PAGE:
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Shepard Lake sat on a granite boulder, cradled his guitar close to his chest, and idly strummed. A small leather-bound journal lay open, blank-faced but for the date. Waiting for something that may never again come. He closed his eyes, shutting out what was considered to be one of the most spectacular views in the eastern part of the United States. Dumb move—like so much of his life, he’d come to realize since he’d stepped away from his career and dedicated this past year to so-called self-discovery.
He’d come for the view. He’d come to find his music again.
He’d given himself a year.
But after two months volunteering on an animal preserve in Kenya and nearly a year rebuilding damaged homes and businesses with a nonprofit in New Orleans and later Puerto Rico, he still didn’t feel any closer to finding his music. And as far as the man he wanted to be, who knew? If he didn’t have his music, he had no idea who he was.
He’d deliberately not touched his guitar while he’d volunteered and hadn’t even tried to play until two months ago. He hadn’t picked up a pen to write a song in over a year. Hadn’t sung a note in longer. He didn’t even hum in the shower anymore. He no longer dreamed in music.
He’d hoped the silence would heal him.
He’d imagined the birds’ songs would inspire him.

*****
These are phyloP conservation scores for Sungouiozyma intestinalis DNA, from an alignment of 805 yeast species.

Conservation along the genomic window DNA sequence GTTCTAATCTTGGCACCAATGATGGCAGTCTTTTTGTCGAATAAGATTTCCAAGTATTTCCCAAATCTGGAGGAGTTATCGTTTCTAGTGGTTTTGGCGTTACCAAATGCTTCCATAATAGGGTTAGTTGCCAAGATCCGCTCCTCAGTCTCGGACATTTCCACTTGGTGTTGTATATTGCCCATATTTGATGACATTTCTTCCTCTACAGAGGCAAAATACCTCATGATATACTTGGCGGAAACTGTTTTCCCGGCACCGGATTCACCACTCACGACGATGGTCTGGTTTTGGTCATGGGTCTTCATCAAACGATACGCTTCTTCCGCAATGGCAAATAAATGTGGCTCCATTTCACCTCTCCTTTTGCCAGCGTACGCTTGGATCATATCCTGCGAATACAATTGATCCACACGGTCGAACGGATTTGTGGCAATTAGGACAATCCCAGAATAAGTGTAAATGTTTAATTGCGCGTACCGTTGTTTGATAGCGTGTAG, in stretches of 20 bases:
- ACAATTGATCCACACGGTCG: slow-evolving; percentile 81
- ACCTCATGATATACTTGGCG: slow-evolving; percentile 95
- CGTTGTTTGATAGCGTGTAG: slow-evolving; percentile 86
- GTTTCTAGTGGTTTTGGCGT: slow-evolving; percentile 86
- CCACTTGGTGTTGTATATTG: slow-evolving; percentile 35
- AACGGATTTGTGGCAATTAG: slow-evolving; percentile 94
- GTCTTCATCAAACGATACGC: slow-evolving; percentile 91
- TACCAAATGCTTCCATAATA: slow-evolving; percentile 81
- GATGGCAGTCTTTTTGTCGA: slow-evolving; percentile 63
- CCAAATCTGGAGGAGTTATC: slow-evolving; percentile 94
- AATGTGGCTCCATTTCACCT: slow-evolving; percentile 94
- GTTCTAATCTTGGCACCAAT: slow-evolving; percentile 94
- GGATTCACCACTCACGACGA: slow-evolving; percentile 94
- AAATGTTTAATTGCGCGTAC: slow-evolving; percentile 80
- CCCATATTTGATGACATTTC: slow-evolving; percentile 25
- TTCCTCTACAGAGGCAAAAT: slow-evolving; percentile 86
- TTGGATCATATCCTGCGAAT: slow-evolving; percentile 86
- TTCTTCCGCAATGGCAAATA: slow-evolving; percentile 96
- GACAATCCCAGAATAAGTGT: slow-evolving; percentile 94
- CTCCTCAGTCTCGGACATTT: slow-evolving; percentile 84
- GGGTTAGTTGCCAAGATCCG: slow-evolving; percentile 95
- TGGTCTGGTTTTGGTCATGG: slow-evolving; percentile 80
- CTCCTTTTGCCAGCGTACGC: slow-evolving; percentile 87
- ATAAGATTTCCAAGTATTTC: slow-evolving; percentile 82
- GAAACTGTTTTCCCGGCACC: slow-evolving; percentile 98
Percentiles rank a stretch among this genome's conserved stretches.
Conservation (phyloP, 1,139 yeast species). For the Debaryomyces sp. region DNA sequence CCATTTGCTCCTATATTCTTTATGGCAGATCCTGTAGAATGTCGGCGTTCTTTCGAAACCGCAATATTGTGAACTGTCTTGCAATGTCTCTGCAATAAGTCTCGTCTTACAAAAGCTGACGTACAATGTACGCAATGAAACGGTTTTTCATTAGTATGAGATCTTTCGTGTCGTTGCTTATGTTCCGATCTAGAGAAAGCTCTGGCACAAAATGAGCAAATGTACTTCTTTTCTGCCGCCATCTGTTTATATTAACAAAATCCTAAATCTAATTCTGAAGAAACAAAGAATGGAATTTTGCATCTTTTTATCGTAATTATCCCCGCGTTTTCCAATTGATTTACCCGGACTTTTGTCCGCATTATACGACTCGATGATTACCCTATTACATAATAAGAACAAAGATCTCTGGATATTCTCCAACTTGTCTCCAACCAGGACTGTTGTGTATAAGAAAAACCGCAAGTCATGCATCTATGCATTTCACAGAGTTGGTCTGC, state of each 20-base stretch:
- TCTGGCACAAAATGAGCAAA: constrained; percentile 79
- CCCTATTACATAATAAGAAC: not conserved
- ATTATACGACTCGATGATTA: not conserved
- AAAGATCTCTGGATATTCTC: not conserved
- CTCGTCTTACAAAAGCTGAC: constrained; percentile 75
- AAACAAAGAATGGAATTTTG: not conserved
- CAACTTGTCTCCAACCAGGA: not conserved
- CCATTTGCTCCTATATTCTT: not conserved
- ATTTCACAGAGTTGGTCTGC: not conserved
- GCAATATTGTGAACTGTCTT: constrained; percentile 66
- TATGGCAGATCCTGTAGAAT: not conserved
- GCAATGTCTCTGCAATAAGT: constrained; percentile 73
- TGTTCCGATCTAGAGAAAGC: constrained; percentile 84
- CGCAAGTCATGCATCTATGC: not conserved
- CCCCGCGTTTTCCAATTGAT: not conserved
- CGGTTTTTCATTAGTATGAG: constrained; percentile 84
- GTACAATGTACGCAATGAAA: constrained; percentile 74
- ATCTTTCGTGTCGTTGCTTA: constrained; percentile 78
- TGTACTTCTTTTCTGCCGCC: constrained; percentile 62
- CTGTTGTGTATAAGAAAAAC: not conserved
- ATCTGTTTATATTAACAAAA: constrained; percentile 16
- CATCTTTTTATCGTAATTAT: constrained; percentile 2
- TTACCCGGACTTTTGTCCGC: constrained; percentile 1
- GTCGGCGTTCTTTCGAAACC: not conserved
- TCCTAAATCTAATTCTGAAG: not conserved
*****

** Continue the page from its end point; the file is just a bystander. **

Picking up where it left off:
So for the past three-plus months he’d hiked along the Appalachian Trail heading toward Gatlinburg, Tennessee. Returning to his roots so to speak, even though he no longer had family anywhere near Tennessee. A trip of discovery. Only he still didn’t know who he was or what he wanted to do next.
No. Not entirely true.
He wanted himself back.
Whoever he’d been, or would have been if his mother had never posted so many videos on YouTube of him when he’d barely been a teen that had improbably shot him into the stratosphere, spun him around challenging gravity until gravity won, spit him out, and crashed him back to earth.
Another child star burned out, lost, supernovaed into oblivion.
And, in a way he couldn’t quite explain to himself, relieved.
Ten years of a wild, crazy, breathless, confusing, and soul-battering ride on a train where others were driving. Ten years of tearing off pieces of himself publicly and privately until he wasn’t sure what was left. Ten years of trying to please so many people who could never be fully pleased. Ten years of cranking out hits, each one expected to drop bigger and better, than the last.
Ten years until he couldn’t take one more second in his skin or his head, and he’d walked out of a recording session that no longer had resembled what he’d written or wanted to create.
He’d needed to be alone.